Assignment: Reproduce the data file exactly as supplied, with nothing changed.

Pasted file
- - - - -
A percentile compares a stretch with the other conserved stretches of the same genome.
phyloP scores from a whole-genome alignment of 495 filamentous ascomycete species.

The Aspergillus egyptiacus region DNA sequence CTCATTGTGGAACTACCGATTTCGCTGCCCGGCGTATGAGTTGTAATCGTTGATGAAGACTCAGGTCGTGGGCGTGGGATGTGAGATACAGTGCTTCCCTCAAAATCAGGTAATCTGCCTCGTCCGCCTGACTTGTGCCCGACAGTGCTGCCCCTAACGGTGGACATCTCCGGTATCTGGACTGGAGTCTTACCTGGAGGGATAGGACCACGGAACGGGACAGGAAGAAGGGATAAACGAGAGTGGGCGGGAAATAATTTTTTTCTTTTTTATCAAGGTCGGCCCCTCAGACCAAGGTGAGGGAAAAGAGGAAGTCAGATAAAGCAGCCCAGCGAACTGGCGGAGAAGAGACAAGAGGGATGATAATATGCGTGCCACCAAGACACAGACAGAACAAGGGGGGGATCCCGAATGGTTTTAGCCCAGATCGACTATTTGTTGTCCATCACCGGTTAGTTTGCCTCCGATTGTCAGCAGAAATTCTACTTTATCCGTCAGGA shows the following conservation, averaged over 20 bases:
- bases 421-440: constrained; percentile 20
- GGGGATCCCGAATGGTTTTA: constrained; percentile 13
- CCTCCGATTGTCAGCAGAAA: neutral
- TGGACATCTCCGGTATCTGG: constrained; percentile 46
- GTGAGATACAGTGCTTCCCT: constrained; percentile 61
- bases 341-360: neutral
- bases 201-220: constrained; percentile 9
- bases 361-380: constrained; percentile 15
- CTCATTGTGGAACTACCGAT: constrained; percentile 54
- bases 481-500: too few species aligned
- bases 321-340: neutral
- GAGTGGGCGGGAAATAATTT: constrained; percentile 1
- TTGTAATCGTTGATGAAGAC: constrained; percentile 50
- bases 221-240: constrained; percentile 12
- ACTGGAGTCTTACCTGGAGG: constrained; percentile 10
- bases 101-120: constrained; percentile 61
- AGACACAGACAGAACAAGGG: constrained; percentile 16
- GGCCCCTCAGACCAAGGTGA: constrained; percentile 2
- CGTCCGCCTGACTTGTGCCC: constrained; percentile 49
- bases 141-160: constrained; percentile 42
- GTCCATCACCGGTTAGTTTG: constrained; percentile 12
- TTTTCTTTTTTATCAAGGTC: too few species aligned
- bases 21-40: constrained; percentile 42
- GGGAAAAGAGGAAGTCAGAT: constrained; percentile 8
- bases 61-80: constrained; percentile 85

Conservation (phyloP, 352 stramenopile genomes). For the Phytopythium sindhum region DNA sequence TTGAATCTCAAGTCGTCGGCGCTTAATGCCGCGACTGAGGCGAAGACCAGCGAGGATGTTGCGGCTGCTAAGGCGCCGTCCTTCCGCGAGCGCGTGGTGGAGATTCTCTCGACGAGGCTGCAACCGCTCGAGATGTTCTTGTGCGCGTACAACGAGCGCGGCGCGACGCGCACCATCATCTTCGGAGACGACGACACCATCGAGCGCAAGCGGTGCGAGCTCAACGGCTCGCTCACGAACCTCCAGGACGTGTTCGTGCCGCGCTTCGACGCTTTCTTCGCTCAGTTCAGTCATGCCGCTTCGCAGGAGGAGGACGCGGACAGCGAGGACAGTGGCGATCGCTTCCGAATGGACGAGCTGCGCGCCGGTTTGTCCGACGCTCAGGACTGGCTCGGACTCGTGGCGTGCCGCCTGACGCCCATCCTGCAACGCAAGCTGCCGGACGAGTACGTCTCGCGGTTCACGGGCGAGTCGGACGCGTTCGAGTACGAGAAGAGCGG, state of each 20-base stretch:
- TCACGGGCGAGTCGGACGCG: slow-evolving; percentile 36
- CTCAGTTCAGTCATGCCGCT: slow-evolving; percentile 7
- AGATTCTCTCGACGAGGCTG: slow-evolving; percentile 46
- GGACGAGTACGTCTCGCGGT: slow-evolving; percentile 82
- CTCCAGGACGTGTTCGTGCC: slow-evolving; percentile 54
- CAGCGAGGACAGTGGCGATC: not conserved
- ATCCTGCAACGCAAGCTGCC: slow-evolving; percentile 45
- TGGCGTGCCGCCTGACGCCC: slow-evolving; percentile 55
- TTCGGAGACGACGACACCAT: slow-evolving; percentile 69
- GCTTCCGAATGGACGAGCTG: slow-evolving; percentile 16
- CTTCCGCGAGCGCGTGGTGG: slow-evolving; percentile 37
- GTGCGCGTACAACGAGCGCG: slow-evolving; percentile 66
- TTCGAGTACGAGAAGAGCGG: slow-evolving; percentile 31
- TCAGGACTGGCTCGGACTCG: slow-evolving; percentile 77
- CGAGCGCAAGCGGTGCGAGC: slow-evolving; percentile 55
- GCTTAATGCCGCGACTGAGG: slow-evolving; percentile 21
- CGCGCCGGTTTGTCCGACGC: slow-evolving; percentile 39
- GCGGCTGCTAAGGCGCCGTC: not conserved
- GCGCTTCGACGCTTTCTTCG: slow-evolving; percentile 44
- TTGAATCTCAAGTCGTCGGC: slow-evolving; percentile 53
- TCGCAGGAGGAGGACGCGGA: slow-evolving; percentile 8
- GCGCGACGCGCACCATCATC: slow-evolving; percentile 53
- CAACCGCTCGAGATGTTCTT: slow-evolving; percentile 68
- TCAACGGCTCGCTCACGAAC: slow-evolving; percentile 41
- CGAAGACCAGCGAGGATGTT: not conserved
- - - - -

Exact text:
A percentile compares a stretch with the other conserved stretches of the same genome.
phyloP scores from a whole-genome alignment of 495 filamentous ascomycete species.

The Aspergillus egyptiacus region DNA sequence CTCATTGTGGAACTACCGATTTCGCTGCCCGGCGTATGAGTTGTAATCGTTGATGAAGACTCAGGTCGTGGGCGTGGGATGTGAGATACAGTGCTTCCCTCAAAATCAGGTAATCTGCCTCGTCCGCCTGACTTGTGCCCGACAGTGCTGCCCCTAACGGTGGACATCTCCGGTATCTGGACTGGAGTCTTACCTGGAGGGATAGGACCACGGAACGGGACAGGAAGAAGGGATAAACGAGAGTGGGCGGGAAATAATTTTTTTCTTTTTTATCAAGGTCGGCCCCTCAGACCAAGGTGAGGGAAAAGAGGAAGTCAGATAAAGCAGCCCAGCGAACTGGCGGAGAAGAGACAAGAGGGATGATAATATGCGTGCCACCAAGACACAGACAGAACAAGGGGGGGATCCCGAATGGTTTTAGCCCAGATCGACTATTTGTTGTCCATCACCGGTTAGTTTGCCTCCGATTGTCAGCAGAAATTCTACTTTATCCGTCAGGA shows the following conservation, averaged over 20 bases:
- bases 421-440: constrained; percentile 20
- GGGGATCCCGAATGGTTTTA: constrained; percentile 13
- CCTCCGATTGTCAGCAGAAA: neutral
- TGGACATCTCCGGTATCTGG: constrained; percentile 46
- GTGAGATACAGTGCTTCCCT: constrained; percentile 61
- bases 341-360: neutral
- bases 201-220: constrained; percentile 9
- bases 361-380: constrained; percentile 15
- CTCATTGTGGAACTACCGAT: constrained; percentile 54
- bases 481-500: too few species aligned
- bases 321-340: neutral
- GAGTGGGCGGGAAATAATTT: constrained; percentile 1
- TTGTAATCGTTGATGAAGAC: constrained; percentile 50
- bases 221-240: constrained; percentile 12
- ACTGGAGTCTTACCTGGAGG: constrained; percentile 10
- bases 101-120: constrained; percentile 61
- AGACACAGACAGAACAAGGG: constrained; percentile 16
- GGCCCCTCAGACCAAGGTGA: constrained; percentile 2
- CGTCCGCCTGACTTGTGCCC: constrained; percentile 49
- bases 141-160: constrained; percentile 42
- GTCCATCACCGGTTAGTTTG: constrained; percentile 12
- TTTTCTTTTTTATCAAGGTC: too few species aligned
- bases 21-40: constrained; percentile 42
- GGGAAAAGAGGAAGTCAGAT: constrained; percentile 8
- bases 61-80: constrained; percentile 85

Conservation (phyloP, 352 stramenopile genomes). For the Phytopythium sindhum region DNA sequence TTGAATCTCAAGTCGTCGGCGCTTAATGCCGCGACTGAGGCGAAGACCAGCGAGGATGTTGCGGCTGCTAAGGCGCCGTCCTTCCGCGAGCGCGTGGTGGAGATTCTCTCGACGAGGCTGCAACCGCTCGAGATGTTCTTGTGCGCGTACAACGAGCGCGGCGCGACGCGCACCATCATCTTCGGAGACGACGACACCATCGAGCGCAAGCGGTGCGAGCTCAACGGCTCGCTCACGAACCTCCAGGACGTGTTCGTGCCGCGCTTCGACGCTTTCTTCGCTCAGTTCAGTCATGCCGCTTCGCAGGAGGAGGACGCGGACAGCGAGGACAGTGGCGATCGCTTCCGAATGGACGAGCTGCGCGCCGGTTTGTCCGACGCTCAGGACTGGCTCGGACTCGTGGCGTGCCGCCTGACGCCCATCCTGCAACGCAAGCTGCCGGACGAGTACGTCTCGCGGTTCACGGGCGAGTCGGACGCGTTCGAGTACGAGAAGAGCGG, state of each 20-base stretch:
- TCACGGGCGAGTCGGACGCG: slow-evolving; percentile 36
- CTCAGTTCAGTCATGCCGCT: slow-evolving; percentile 7
- AGATTCTCTCGACGAGGCTG: slow-evolving; percentile 46
- GGACGAGTACGTCTCGCGGT: slow-evolving; percentile 82
- CTCCAGGACGTGTTCGTGCC: slow-evolving; percentile 54
- CAGCGAGGACAGTGGCGATC: not conserved
- ATCCTGCAACGCAAGCTGCC: slow-evolving; percentile 45
- TGGCGTGCCGCCTGACGCCC: slow-evolving; percentile 55
- TTCGGAGACGACGACACCAT: slow-evolving; percentile 69
- GCTTCCGAATGGACGAGCTG: slow-evolving; percentile 16
- CTTCCGCGAGCGCGTGGTGG: slow-evolving; percentile 37
- GTGCGCGTACAACGAGCGCG: slow-evolving; percentile 66
- TTCGAGTACGAGAAGAGCGG: slow-evolving; percentile 31
- TCAGGACTGGCTCGGACTCG: slow-evolving; percentile 77
- CGAGCGCAAGCGGTGCGAGC: slow-evolving; percentile 55
- GCTTAATGCCGCGACTGAGG: slow-evolving; percentile 21
- CGCGCCGGTTTGTCCGACGC: slow-evolving; percentile 39
- GCGGCTGCTAAGGCGCCGTC: not conserved
- GCGCTTCGACGCTTTCTTCG: slow-evolving; percentile 44
- TTGAATCTCAAGTCGTCGGC: slow-evolving; percentile 53
- TCGCAGGAGGAGGACGCGGA: slow-evolving; percentile 8
- GCGCGACGCGCACCATCATC: slow-evolving; percentile 53
- CAACCGCTCGAGATGTTCTT: slow-evolving; percentile 68
- TCAACGGCTCGCTCACGAAC: slow-evolving; percentile 41
- CGAAGACCAGCGAGGATGTT: not conserved